Customers of Virgin Money, including myself, recently received a letter from the bank informing us that our branch at Vicar Lane will be closing permanently from 26th January 2022 and that if we need to visit a branch we would now be expected to travel to Sheffield city centre.
I met with senior managers from Virgin Money to express my huge disappointment, both as the town’s MP and as a customer of 25 years and more, at the proposals to close this branch. We had a detailed and candid exchange of views and I have to say that there was not the slightest suggestion that the bank was consulting on this decision, simply notifying people of the fact that the bank will close. I feel strongly that it is a kick in the teeth for Chesterfield and their customers here and I intend to go through the hassle of moving my account in the light of this decision as it appears clear that there is no possibility of the branch remaining open.
I am very concerned about the impact this will have on older and more vulnerable customers, who may not be able to travel to Sheffield, and requested that they consult with customers, as well as inform them, to discuss whether mobile units or satellite branches would help.
I also feel for the excellent staff there, who are now facing redundancy, and who I have always found extremely helpful. There have been a number of bank branch closures in Chesterfield over the last few years, forcing many constituents, particularly older ones who do not use Internet banking, to have to travel several miles to access their bank. Across the country, we have seen a 22% reduction in bank and building society branches and, whilst I appreciate that these decisions are commercial, there appears to be a lack of concern from the Government about these closures. The removal of branches is not just bad for local residents, but also for businesses. Evidence from a recent report on the Financial Health Exchange website states that:
“Before a branch closure, lending for SMEs within a given postcode grows from one quarter to the next by 2.13% on average. But after a branch closure in that postcode, average Q-2-Q growth in SME lending drops to only 0.79% – a staggering 63% reduction. This reduction in the growth of SME lending both reflects and drives lower demand, meaning businesses have less opportunity to sell, grow, and provide employment. This weakens local business confidence, and ultimately results in higher rates of business failure”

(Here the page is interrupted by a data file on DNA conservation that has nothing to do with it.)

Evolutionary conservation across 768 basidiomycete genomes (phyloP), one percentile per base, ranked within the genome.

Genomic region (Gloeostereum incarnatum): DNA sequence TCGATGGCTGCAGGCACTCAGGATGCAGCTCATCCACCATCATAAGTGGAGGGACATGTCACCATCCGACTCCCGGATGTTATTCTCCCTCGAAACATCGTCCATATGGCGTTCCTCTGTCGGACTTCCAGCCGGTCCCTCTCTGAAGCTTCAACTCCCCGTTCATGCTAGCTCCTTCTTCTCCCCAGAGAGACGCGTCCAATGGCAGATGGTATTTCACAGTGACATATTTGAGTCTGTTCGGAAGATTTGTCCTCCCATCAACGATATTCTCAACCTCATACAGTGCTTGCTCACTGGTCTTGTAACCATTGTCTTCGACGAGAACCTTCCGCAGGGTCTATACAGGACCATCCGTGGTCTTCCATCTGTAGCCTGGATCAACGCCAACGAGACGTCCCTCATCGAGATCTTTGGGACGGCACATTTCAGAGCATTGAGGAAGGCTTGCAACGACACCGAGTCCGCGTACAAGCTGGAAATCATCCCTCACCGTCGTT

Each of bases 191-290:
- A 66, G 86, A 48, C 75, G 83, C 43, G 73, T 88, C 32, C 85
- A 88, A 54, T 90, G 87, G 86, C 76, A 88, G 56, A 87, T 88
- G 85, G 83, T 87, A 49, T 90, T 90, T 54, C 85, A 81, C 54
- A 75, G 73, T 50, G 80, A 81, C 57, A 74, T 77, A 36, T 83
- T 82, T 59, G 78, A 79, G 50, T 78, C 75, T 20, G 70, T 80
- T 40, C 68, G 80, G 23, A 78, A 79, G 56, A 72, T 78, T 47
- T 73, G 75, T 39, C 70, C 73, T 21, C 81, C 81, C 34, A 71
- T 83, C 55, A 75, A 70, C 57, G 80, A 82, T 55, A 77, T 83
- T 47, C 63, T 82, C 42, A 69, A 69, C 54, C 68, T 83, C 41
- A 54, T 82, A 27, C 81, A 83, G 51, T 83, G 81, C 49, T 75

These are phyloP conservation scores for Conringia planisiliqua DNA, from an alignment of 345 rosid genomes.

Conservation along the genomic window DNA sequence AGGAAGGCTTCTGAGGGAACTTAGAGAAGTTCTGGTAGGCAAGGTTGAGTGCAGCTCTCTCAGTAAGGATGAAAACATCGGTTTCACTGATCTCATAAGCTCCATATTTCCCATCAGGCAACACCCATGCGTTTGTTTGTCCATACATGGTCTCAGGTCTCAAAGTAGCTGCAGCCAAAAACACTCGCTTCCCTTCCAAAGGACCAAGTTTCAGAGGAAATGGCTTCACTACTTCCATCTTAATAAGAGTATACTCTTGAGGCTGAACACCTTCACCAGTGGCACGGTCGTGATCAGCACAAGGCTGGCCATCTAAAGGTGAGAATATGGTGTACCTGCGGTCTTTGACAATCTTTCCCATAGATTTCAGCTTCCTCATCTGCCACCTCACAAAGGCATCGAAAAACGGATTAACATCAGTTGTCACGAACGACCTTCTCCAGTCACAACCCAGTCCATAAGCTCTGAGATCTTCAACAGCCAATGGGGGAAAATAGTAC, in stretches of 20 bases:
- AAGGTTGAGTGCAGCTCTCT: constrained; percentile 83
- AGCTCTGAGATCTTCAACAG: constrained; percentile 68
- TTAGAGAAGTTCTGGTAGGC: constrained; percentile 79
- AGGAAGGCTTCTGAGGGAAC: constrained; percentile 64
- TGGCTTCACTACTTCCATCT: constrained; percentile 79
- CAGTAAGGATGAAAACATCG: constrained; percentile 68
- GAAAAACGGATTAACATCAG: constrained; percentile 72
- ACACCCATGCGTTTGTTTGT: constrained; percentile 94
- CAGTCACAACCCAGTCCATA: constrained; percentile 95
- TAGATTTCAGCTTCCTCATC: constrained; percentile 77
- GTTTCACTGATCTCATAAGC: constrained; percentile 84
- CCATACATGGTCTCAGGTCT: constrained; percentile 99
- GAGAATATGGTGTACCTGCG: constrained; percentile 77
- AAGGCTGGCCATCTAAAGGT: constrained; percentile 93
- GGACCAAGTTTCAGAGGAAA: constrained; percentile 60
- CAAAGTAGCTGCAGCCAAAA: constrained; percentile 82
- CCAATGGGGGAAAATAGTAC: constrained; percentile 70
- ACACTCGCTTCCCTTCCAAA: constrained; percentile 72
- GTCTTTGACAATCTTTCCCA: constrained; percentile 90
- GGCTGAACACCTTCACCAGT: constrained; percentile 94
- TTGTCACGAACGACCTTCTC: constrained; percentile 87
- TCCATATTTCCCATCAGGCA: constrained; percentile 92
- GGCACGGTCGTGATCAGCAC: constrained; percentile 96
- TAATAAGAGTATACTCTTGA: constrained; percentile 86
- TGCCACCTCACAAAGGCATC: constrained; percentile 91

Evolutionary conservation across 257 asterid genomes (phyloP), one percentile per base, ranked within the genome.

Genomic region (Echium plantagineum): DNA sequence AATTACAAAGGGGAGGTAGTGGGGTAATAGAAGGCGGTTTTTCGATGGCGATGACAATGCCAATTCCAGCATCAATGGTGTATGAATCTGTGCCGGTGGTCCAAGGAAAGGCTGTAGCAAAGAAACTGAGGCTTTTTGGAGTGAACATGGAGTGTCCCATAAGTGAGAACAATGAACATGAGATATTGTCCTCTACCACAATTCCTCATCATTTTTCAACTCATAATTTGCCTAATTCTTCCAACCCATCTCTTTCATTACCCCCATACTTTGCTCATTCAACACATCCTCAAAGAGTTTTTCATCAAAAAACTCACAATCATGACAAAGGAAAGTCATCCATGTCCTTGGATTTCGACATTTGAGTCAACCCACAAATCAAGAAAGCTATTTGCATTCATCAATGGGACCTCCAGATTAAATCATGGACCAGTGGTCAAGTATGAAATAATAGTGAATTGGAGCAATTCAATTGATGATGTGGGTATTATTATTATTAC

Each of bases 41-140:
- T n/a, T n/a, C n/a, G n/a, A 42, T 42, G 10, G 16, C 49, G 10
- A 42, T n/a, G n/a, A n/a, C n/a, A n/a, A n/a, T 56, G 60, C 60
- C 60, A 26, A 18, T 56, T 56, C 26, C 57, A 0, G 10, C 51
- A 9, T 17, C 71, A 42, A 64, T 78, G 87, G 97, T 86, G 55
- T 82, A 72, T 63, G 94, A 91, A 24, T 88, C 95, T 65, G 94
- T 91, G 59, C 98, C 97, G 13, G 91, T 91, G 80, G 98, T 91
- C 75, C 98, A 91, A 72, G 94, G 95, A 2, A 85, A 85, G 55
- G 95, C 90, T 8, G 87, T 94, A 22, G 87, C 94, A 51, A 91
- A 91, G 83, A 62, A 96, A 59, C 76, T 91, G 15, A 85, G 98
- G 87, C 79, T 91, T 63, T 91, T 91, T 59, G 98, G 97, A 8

The relationship between banks and small businesses will be vital in our efforts to recover from the economic effects of the pandemic and we need to see the Government taking a proactive approach to protect bank branches. I have written to the Business Secretary and the Chancellor regarding my concerns, but the responses have been extremely disappointing. The Government state that “they cannot reverse the changes in the market and in customer behaviour; nor can it determine firms’ commercial strategies in response to those changes. Having the flexibility to respond to changes in the market is what makes the UK’s financial services sector one of the most competitive and productive in the world, and the Government wants to protect that.”
Whilst we can all understand the change in demand as more people use online banking and use less cash payments, bank and building society branches are vital for local businesses and residents. Post Offices are already stretched, and they cannot offer the full services that people require from their bank. The Government cannot simply leave this to market forces, or we will continue to see the closure of more and more branches.
I will continue the fight to keep as many bank branches open as possible, but with such a laissez-faire attitude from the Government, I fear that Virgin Money will not be the last high street branch to be lost from our town.